The Gold Codes are the launch codes the president must keep on his person to initiate a nuclear strike.
Nicknamed “the biscuit,” there’s something domestic about it, as though nuclear attack were akin to pressing the soft flesh of a doughboy, the biscuits rising in the oven like mushroom clouds, mother singing.
Have you seen what happens to all the ships in the nearby ocean?
An ascot can be used to tie the hands of a body around an overturned boat, but in this case, there would be no point.
The idea of the weapon is that you would never use it, but that you must have one as a threat.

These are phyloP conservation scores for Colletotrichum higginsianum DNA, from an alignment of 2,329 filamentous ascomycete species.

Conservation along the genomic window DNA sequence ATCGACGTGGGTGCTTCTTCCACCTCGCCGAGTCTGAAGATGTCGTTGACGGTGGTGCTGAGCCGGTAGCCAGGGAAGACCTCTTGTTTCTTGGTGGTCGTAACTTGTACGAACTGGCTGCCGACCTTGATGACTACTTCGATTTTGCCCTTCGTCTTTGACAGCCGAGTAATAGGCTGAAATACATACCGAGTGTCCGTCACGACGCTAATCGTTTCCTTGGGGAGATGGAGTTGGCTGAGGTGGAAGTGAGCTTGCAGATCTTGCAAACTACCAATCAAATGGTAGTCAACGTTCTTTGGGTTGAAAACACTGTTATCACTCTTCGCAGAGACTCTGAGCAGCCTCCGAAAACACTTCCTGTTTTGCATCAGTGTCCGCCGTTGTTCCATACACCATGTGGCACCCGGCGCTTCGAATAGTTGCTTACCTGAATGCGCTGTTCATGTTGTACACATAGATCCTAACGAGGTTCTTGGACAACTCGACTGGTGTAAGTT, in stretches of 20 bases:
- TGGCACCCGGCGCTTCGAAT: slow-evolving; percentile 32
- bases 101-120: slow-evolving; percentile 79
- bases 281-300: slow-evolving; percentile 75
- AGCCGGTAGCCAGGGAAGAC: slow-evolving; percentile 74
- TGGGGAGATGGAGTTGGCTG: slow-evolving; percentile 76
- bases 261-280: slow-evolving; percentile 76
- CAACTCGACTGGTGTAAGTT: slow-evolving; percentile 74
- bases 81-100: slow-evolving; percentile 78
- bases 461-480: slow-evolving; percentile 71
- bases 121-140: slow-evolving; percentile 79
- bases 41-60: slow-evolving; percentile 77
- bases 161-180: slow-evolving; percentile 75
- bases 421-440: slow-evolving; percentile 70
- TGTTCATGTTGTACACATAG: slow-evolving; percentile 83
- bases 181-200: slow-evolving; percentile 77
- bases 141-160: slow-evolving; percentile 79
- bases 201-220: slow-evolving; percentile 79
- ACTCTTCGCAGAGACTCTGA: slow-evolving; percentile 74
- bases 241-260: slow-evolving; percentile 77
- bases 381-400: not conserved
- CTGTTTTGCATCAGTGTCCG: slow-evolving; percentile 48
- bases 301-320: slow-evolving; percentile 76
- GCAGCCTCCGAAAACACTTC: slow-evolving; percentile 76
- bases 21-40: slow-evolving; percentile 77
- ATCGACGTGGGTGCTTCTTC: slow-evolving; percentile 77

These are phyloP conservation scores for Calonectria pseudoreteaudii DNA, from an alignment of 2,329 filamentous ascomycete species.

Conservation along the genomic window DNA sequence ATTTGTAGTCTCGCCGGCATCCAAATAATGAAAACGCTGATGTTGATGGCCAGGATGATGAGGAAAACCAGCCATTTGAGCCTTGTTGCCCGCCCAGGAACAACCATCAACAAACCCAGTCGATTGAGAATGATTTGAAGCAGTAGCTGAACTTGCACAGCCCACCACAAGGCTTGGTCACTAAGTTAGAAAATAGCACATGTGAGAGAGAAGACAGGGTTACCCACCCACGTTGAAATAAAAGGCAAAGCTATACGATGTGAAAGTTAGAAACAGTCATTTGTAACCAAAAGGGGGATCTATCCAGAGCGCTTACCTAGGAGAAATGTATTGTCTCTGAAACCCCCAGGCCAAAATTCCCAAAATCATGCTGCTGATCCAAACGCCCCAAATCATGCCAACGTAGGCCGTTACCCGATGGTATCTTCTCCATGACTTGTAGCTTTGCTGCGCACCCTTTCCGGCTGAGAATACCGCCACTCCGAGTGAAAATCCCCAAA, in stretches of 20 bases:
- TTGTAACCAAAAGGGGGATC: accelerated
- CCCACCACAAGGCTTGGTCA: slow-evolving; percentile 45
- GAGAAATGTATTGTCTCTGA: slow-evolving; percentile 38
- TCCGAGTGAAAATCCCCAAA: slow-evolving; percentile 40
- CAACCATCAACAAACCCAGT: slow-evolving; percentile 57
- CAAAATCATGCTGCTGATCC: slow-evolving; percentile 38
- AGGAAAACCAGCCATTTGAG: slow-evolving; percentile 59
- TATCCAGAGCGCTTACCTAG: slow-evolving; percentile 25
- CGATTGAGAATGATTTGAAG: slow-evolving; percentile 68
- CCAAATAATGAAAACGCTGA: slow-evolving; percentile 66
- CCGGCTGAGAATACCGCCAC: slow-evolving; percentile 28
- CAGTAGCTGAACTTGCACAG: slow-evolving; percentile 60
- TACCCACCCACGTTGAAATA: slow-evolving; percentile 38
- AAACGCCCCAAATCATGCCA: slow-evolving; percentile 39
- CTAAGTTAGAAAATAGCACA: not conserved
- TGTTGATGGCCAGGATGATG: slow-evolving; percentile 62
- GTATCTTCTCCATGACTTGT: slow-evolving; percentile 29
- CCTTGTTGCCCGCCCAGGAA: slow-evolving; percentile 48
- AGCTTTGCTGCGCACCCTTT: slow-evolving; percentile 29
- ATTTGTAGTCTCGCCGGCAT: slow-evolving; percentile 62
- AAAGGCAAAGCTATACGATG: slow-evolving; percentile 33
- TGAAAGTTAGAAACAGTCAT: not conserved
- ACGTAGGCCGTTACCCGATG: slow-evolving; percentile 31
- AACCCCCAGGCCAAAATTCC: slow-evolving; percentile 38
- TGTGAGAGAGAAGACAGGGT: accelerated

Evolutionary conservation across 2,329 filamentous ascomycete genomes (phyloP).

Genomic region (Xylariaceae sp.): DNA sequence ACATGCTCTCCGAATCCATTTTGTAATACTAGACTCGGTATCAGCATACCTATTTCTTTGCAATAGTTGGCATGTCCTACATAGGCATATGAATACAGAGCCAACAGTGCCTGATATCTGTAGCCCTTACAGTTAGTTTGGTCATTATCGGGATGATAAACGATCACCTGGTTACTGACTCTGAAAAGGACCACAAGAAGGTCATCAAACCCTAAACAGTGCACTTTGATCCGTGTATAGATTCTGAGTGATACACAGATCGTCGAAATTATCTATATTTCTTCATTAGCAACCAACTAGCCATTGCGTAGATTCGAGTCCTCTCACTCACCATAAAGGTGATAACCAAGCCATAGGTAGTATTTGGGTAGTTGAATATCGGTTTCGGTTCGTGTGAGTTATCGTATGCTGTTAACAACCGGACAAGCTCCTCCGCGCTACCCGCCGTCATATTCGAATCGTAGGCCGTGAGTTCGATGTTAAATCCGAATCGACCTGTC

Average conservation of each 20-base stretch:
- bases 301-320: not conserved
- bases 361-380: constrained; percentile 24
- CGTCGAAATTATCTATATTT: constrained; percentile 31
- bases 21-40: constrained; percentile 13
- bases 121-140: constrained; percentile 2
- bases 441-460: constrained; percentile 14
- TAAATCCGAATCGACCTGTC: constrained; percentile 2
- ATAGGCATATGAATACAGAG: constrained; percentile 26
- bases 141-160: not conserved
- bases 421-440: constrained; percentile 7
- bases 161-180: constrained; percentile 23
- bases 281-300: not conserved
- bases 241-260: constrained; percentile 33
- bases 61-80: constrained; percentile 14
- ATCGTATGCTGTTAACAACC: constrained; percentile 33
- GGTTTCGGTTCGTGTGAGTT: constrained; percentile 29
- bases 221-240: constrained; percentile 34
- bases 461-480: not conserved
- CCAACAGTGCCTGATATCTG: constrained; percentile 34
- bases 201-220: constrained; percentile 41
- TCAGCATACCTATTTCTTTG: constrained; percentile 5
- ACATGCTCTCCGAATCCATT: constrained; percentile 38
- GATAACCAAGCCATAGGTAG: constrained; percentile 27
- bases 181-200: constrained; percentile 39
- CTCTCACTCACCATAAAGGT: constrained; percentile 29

Essentially, we are talking about an expanding fireball.
“I wish that I could show you, / when you are lonely or in darkness, / the astonishing light of your own being,” ends a poem by Hafiz.
The poem begins with a disclosure from the sun, insisting it is itself a shadow, whose light is cast by some other “Infinite Incandescence.”
Given this repetitive structure by one translator, “I wish I could show you / The Infinite Incandescence / that has cast my brilliant image! / I wish I could show you, / when you are lonely or in darkness, / the astonishing Light / of your own Being,” the infinite incandescence could be the self, the human light that casts the sun as brilliant.
I wish I could tell you, sun, when you are lonely or in darkness, you are not a shadow: Everything you touch turns to shadow.